by Dr. Adam Rapoport (0T2)
In 1989, Chris Newman started her career as a staff physician in the SickKids NICU, but even prior to that, she trained there both as a resident and a fellow. Her initial clinical appointment was in the Division of Neonatology, where she quickly rose to be the NICU Clinical Director.
While practising in the NICU, Chris began to reflect that there must be a better way to care for children who would ultimately die from their underlying illness. After pursuing further training in palliative care, Chris left the NICU in 2003 to become the first physician to hold a permanent position on the SickKids Palliative and Bereavement Care Service. In so doing, she joined the ranks of a trailblazing first wave of pediatric palliative care physicians around the world.
There is not a unit at SickKids that hasn’t at one time or another let out a collective sigh of relief when they saw Chris Newman approaching to help navigate a difficult situation. Her impact on the current state of palliative care at SickKids and around the GTA cannot be overstated.
Chris’ capacity to care has always extended beyond her patients to the benefit of her colleagues, especially physician trainees. From 1983 to 1990, she served on the board of the Professional Association of Interns and Residents of Ontario and from 1985 to 1991 on the board of the Canadian Association of Interns and Residents; she was President of each during these tenures. Many SickKids residents have benefited from her mentorship and counselling during one of her “Ice Cream Rounds,” which she developed and led over the past few years. (Yes, ice cream or some other treat was always involved.)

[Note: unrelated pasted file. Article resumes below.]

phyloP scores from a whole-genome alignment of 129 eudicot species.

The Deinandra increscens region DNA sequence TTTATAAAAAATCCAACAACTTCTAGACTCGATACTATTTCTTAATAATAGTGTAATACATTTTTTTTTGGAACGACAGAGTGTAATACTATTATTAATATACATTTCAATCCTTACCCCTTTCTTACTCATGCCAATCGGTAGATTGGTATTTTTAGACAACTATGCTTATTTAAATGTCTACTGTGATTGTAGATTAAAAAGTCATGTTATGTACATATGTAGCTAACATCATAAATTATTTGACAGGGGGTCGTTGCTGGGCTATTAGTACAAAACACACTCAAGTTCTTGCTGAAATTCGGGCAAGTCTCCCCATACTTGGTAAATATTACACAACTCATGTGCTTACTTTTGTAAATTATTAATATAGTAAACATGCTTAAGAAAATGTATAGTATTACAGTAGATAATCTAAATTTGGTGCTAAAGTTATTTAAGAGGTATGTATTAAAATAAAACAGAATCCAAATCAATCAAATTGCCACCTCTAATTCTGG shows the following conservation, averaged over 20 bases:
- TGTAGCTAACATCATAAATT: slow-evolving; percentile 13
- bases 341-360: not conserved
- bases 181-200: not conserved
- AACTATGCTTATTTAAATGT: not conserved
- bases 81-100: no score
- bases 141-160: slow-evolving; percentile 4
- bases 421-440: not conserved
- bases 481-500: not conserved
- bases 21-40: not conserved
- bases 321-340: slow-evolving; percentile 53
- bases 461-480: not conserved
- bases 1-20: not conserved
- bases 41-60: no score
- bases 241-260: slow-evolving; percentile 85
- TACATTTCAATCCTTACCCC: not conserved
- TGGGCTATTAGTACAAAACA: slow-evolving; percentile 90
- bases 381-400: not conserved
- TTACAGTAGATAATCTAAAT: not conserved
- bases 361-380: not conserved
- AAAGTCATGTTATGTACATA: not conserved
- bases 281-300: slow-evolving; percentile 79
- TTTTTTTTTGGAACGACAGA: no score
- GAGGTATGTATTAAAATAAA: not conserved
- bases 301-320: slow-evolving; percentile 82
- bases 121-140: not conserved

In November 2017, Chris decided it was time to retire. She had had a long career with many accomplishments that she could be proud of. However, I suspect that she would tell you she is most proud of receiving the SickKids Robert Salter Humanitarian Award in 2010; above all else, Chris has always striven to be a good person. Although her trademark bellowing laugh hasn’t been heard in the halls of SickKids since that time, her legacy has never left and it never will.
A classmate remembers …
I had the pleasure of getting to know Chris Newman during our time in Daffydil. Chris kept us all in stitches with her comedic acting skills.
What really stood out about Chris was her laugh. I’m sure our classmates would agree that her laugh was unique, infectious, and one of the most joyous sounds one would ever want to hear. In fact, at our class reunions everyone would try to make her laugh just to hear that wonderful sound again.
But as big as her laugh was, her heart was even bigger. I learned of her impact in the field of pediatric palliative care through the experience of a colleague whose child she cared for. Chris provided the family with superlative care and great comfort. Chris Newman was truly one of a kind. She will be missed.
– Dr. Alex Berezowskyj (8T2)